When Was the Last Time You Adopted a Cat?
Dr. Margaret Slater urges you to put yourself in the shoes of a potential adopter.
I have an older family friend (she’s in her 80’s and still plays tennis and bridge!) who doesn’t live near enough for me to help her out. She’s had cats on and off for decades, but has been cat-less for a few years now. She is recently widowed and wanted to get a cat. Now, mind you, she has always gotten cats by having them just show up, so the formal adoption thing is foreign to her. And she doesn’t spend much time online, so that isn’t second nature, either.
She is, however, an experienced and loving cat owner. She had everything she needed already in her house, and was so excited to finally be getting a cat to love. The first place she went to was closed…only open certain hours on certain days. Okay, that happens, even though it does limit adoptions.
The next weekend she did her research on shelter hours. She walked into a local facility and was greeted with: “Have you filled out an application?” As she was doing that, they asked her about her vet (she doesn’t have one yet, since she doesn’t have a cat). They also asked her what her plans are if she can’t look after the cat. She got to see the 10 cats who were available. Three had to go together, and a few swatted…none seemed like a good fit, and she felt saddened and disappointed. They did tell her there was another shelter nearby that has lots of cats. She went straight there and they greeted her with another “Have you filled out an application?” And they asked for 3 references. After she filled out the application, they took her to another room. They interviewed her and asked her about her vet, and what will she do if she can’t look after the cat. She left in tears, without having seen any cats—or even photos—after the questions made her feel like she had been again judged as too old to adopt.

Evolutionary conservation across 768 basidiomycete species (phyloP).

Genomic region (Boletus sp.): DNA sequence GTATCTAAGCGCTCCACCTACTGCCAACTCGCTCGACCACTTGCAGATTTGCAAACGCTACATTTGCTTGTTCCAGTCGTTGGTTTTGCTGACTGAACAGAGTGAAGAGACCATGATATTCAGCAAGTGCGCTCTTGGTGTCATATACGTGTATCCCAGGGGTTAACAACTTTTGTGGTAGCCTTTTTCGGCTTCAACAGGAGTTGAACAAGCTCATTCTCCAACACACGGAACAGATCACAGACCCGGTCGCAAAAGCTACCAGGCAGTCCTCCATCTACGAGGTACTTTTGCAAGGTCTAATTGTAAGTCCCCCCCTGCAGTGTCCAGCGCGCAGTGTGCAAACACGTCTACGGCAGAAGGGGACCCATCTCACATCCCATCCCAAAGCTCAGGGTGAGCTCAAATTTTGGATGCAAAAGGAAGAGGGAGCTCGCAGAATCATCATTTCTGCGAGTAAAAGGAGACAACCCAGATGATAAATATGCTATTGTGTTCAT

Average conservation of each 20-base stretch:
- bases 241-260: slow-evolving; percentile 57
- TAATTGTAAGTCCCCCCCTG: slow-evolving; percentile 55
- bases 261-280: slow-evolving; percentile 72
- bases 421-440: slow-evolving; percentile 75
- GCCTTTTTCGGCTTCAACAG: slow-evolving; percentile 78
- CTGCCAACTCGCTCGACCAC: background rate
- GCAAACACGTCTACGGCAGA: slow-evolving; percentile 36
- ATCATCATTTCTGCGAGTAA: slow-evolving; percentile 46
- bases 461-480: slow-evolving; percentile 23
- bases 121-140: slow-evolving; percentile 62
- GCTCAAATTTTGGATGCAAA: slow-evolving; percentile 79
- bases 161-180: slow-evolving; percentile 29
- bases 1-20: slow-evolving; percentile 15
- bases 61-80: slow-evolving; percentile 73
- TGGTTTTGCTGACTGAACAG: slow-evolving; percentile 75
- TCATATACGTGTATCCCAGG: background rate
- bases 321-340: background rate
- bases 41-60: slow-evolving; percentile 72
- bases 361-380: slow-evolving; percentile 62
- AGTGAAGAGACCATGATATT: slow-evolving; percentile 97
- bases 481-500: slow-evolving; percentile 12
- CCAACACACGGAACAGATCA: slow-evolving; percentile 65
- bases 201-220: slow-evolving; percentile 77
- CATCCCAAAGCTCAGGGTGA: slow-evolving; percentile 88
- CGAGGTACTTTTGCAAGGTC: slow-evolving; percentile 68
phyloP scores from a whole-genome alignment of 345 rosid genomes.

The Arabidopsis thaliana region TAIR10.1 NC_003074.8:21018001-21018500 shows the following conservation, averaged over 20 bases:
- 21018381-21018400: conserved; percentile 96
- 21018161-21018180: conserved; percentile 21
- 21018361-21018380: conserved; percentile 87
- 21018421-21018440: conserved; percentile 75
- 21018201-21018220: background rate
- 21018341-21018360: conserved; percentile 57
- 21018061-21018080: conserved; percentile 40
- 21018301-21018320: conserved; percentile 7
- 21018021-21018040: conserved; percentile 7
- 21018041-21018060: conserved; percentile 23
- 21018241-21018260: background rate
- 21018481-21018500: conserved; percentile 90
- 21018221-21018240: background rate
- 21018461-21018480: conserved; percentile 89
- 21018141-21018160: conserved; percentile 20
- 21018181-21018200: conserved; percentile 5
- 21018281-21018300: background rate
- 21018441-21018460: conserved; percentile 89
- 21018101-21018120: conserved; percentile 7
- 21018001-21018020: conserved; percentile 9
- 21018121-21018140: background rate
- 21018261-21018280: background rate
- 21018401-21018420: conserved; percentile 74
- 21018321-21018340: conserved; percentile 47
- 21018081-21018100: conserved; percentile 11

Do you have an older relative who’s never adopted? If they walked into your organization for the first time, how would they feel? What if you tried to adopt from your organization? What assumptions about you might they make if they didn’t know you? Too old? Too many cats already? Not home enough?
If someone had taken a different approach with my friend and asked her about her previous cats, or why she wanted a new cat, they could have heard how much love, care and experience she has to give. She wanted an adult cat, and she would have taken one who needed to be an only cat in the house—she would have been ecstatic! She might have volunteered or donated money to them. Instead, she is still without a cat.
We have talked a lot on this blog about conversation-based adoptions and being kind (check out “The End of We and Them” and “Another Win for Open Adoptions.”). We’ve done research that shows removing policies that are barriers to adoption doesn’t change how people treat their new pet. And we’ve recently published a position statement on Keeping Pets & People Together. Yet, it seems we still have a ways to go.
Please, put yourself or your family members in the shoes of your potential adopters. Wouldn’t you like to meet some of the available cats? Wouldn’t you rather hear about their personalities and preferences, rather than “Have you filled out an application” and “List 3 references we can call?”
What do you do when a potential adopter reaches out to you online, on the phone or comes through your doors?
The ASPCA's Dr. Margaret Slater, DVM, PhD, Senior Director, Veterinary Epidemiology, focuses much of her work on free-roaming cats. Prior to joining the ASPCA in 2008, Dr. Slater taught epidemiology at Texas A & M's College of Veterinary Medicine and Biomedical Sciences, and today her emphasis is on research, including assessing fee-waived cat programs and the impact of spay/neuter on shelter intake.
Position Statement on Responsibilities of Animal Shelters: This outlines our expectations of shelters, including acting without prejudice against people and avoiding putting barriers between animals and homes